Laparoscopic Versus Open Left Pancreatectomy: Can Preoperative Factors Indicate the Safer Technique?

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Abstract

Background:

Laparoscopic left pancreatectomy (LLP) is associated with favorable outcomes compared with open left pancreatectomy (OLP). However, it is unclear if the risk factors associated with operative morbidity differ between these two techniques. Guidelines for determining which patients should undergo OLP versus LLP do not exist.

Methods:

A multi-institutional analysis of OLP and LLP performed in 9 academic medical centers was undertaken. LLP cases were defined in an intent-to-treat manner. Perioperative variables were analyzed to identify factors associated with complications and pancreatic fistulae after OLP and LLP. In addition, complication and fistula rates for patients undergoing OLP and LLP were compared in matched cohorts to determine if one approach resulted in superior outcomes over the other.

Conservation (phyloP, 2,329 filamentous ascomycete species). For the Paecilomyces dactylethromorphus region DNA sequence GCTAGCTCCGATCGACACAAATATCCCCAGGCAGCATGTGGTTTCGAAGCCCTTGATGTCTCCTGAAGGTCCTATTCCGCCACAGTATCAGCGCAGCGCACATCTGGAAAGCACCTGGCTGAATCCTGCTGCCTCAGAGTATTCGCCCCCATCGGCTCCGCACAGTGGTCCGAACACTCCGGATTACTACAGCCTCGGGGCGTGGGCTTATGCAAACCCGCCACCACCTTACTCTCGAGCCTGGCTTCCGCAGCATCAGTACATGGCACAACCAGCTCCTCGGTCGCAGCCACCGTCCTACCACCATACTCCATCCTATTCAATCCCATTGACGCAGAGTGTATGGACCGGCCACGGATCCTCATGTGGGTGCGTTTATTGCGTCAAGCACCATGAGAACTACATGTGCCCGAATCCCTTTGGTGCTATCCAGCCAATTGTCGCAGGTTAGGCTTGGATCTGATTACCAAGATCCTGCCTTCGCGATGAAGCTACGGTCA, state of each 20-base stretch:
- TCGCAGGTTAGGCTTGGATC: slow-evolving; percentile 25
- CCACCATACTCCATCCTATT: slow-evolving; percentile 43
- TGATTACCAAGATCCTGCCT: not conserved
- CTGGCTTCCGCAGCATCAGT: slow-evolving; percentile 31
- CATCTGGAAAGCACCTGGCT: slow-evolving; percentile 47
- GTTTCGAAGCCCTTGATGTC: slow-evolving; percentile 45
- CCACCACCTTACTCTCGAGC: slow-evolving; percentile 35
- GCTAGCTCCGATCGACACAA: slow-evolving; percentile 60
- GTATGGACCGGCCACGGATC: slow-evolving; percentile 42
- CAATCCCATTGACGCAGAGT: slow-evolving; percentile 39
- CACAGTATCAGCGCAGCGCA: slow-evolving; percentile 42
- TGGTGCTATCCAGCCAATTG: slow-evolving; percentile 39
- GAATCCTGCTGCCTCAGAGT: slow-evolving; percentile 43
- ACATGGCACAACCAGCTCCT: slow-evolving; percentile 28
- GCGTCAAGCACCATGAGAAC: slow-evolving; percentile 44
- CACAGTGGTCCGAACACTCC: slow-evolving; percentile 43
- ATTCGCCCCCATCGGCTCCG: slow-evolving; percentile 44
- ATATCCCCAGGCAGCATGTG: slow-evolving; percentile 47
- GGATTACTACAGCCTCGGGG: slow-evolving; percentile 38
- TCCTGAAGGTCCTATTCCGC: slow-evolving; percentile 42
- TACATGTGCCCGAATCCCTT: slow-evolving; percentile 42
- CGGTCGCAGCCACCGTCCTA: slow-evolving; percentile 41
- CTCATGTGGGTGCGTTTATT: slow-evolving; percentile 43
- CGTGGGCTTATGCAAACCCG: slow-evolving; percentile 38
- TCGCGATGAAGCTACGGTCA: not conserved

Results:

Six hundred and ninety-three left pancreatectomy cases (439 OLP, 254 LLP) were analyzed. OLP and LLP cases were similar with respect to patient age and American Society of Anesthesiologists score. Body mass index (BMI) was higher in patients undergoing LLP. OLP was more often performed for adenocarcinoma and larger tumors, resulted in longer resected specimen lengths, and more commonly involved concomitant splenectomy. Estimated blood loss was higher and operative times were longer during OLP. On multivariate analysis, variables associated with major complications and clinically significant fistulae differed between OLP and LLP. Patients with body mass index ≤27, without adenocarcinoma, and with pancreatic specimen length ≤8.5 cm had significantly higher rates of significant fistulae after OLP than after LLP; in contrast, no preoperatively evaluable variables were associated with a higher likelihood of significant fistula after LLP versus OLP.

Conclusions:

Risk factors for complications and pancreatic fistulae after left pancreatectomy differ when open versus laparoscopic techniques are employed. Preoperative characteristics may identify cohorts of patients who will benefit more from LLP, and no patient cohorts had higher postoperative complication rates after LLP than OLP. These observations suggest that LLP may be the operative procedure of choice for most patients with left-sided pancreatic lesions; a more definitive prospective and randomized comparison may be warranted.

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